AKRAM ZAATARI: I’m happy with calling my territory a peripheral territory, at least in terms of discussing the transmission of ideas that come from or develop around the periphery, but I would not be happy for those ideas to be stigmatized as peripheral.
GHENIE: I don’t associate the periphery with something negative …
ZAATARI: I would like to strip away its negative connotations. But even then, a periphery must be opposed to a center.
MIHAI POP: The periphery can be a productive base for working. It’s silent there, and that enables you to develop your work. As long as you can exhibit all over the world afterward, I see it as a big advantage to be working in a silent place. I look at the people I know in London, for example, and from the beginning of their careers they were pushed to be in the art scene.
GHENIE: To be competitive too early.
POP: Yes, and looking back on our development I see now that the almost 10 years of relative isolation we had in Cluj was really a gift. We were left alone to develop, and that gives you strength.
GHENIE: … And time to think. It’s like raising your kids in the suburbs. [laughter] When I moved to London, for example, I met all kinds of artists who as students had to deal with excessive attention and expenses. Now they can’t even afford to have studios. They have to get jobs to survive. I have come to appreciate how different it was in Cluj. I wasn’t paralyzed: I had a studio, everything was cheap, I had time to think, and there was no pressure. There was no notion of competition. I was really focused on my work. If you live in a major art center like London, you are exposed from the very beginning to a kind of nightmare situation that gets bigger and bigger because of all the pressures.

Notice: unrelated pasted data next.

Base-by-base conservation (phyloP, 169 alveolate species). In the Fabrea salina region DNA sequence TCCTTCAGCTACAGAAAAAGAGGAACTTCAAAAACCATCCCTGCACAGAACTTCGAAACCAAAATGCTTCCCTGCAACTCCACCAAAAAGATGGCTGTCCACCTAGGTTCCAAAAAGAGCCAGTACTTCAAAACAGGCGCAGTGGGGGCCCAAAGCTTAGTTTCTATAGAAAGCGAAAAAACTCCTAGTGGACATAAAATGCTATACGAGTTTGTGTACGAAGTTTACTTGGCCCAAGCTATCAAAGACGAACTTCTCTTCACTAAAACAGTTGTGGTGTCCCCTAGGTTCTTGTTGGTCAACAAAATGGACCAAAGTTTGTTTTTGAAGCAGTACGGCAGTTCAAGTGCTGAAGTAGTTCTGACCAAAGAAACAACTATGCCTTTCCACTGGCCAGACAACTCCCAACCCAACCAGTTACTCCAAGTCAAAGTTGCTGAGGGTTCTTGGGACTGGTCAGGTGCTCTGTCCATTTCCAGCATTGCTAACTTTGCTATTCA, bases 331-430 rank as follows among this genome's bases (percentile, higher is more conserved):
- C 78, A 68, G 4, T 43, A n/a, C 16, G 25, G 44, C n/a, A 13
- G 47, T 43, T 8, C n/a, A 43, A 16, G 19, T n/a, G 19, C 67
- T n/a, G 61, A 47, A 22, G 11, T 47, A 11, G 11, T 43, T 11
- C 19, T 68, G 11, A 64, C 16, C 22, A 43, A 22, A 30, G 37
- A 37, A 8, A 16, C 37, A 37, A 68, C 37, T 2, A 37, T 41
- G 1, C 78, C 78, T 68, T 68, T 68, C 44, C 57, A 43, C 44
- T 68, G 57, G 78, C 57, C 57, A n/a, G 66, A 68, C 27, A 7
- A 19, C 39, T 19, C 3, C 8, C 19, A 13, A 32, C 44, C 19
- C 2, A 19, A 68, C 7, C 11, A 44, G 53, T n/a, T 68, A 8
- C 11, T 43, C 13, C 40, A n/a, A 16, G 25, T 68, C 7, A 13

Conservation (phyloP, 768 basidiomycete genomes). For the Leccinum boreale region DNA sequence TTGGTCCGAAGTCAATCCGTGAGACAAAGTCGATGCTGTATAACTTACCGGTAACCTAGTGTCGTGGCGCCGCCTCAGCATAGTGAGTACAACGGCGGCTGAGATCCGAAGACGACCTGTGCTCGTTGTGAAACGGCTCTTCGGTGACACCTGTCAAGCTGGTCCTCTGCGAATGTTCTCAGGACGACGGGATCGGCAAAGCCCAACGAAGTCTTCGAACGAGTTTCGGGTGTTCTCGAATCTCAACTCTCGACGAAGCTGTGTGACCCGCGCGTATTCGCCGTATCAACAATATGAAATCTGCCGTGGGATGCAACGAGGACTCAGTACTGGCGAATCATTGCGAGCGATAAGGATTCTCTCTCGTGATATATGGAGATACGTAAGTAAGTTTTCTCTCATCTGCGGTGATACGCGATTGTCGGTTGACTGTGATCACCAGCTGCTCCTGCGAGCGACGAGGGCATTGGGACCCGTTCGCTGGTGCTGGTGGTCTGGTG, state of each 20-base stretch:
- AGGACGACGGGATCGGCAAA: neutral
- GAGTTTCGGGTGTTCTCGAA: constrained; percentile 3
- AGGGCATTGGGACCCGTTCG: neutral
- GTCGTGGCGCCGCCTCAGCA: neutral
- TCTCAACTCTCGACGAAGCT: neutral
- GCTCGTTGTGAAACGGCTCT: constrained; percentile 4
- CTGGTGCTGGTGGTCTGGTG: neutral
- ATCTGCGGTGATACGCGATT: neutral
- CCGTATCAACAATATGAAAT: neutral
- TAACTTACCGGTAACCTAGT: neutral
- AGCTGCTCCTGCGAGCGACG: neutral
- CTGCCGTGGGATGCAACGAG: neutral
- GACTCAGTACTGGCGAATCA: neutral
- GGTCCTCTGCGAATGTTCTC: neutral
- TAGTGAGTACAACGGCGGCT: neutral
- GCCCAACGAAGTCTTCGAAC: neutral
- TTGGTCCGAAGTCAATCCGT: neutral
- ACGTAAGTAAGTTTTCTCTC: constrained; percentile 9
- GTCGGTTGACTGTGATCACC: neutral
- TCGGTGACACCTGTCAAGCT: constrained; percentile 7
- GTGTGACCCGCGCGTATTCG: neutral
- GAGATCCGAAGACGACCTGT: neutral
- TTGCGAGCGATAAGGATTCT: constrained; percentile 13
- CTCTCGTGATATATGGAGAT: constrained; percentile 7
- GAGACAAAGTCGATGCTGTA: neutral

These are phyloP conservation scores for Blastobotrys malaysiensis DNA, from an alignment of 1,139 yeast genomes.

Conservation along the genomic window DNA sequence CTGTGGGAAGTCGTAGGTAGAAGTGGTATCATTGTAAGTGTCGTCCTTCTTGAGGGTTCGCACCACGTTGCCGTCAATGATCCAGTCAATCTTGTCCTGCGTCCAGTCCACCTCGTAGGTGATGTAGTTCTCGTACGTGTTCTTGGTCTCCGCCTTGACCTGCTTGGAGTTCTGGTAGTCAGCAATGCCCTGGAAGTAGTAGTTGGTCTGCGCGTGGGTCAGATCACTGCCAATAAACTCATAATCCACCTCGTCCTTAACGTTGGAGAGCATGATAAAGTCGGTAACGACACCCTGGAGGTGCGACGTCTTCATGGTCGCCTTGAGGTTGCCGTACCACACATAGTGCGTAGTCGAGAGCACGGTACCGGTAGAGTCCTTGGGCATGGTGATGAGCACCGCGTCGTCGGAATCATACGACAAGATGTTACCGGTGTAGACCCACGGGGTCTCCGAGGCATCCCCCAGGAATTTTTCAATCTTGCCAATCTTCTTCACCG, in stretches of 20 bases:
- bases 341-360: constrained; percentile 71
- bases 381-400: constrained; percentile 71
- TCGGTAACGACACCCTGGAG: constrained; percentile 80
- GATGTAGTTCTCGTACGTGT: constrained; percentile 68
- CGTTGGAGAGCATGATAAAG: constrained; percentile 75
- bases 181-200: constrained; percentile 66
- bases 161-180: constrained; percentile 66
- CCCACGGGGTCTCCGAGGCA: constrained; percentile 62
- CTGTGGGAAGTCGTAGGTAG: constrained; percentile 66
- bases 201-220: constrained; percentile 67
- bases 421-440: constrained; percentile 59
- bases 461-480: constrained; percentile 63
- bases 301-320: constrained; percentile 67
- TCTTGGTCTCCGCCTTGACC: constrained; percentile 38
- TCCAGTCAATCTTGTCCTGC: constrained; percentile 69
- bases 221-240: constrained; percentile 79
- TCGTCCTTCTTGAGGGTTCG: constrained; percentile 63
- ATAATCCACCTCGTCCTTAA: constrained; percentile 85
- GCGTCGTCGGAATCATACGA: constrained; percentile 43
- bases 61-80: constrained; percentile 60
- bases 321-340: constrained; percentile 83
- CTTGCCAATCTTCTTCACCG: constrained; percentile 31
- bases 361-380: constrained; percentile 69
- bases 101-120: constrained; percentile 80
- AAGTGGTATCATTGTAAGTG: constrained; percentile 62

DIQUINZIO: Oscar, Cali has been referred to as “the periphery of the periphery.” Could you explain where that comes from?
OSCAR MUÑOZ: My thoughts on the periphery have changed since the eighties. Now I am interested in the atomization of the centers and in how Cali, as a provincial city, could become a center while also occupying a position on the periphery. I think of Cali as a secondary city — especially in the context of Latin American countries, because these countries have very specific characteristics. A commonality among Latin American countries is that they have large concentrations of people in their capital cities — like Caracas, Bogotá, Lima, and Buenos Aires. Those are the big centers, and power and money are, of course, concentrated there, and cultural policy is developed there. The second-tier cities are marginalized; they settle below the first-tier cities like sediment. In the sixties and seventies, the capitals had very important art museums, but most of the Latin American museums that were powerful at that time are no longer. What is interesting now, and this is something I am passionate about, are the smaller private institutions, some of which are run by artists. They are managing their work and trying to operate in a different way.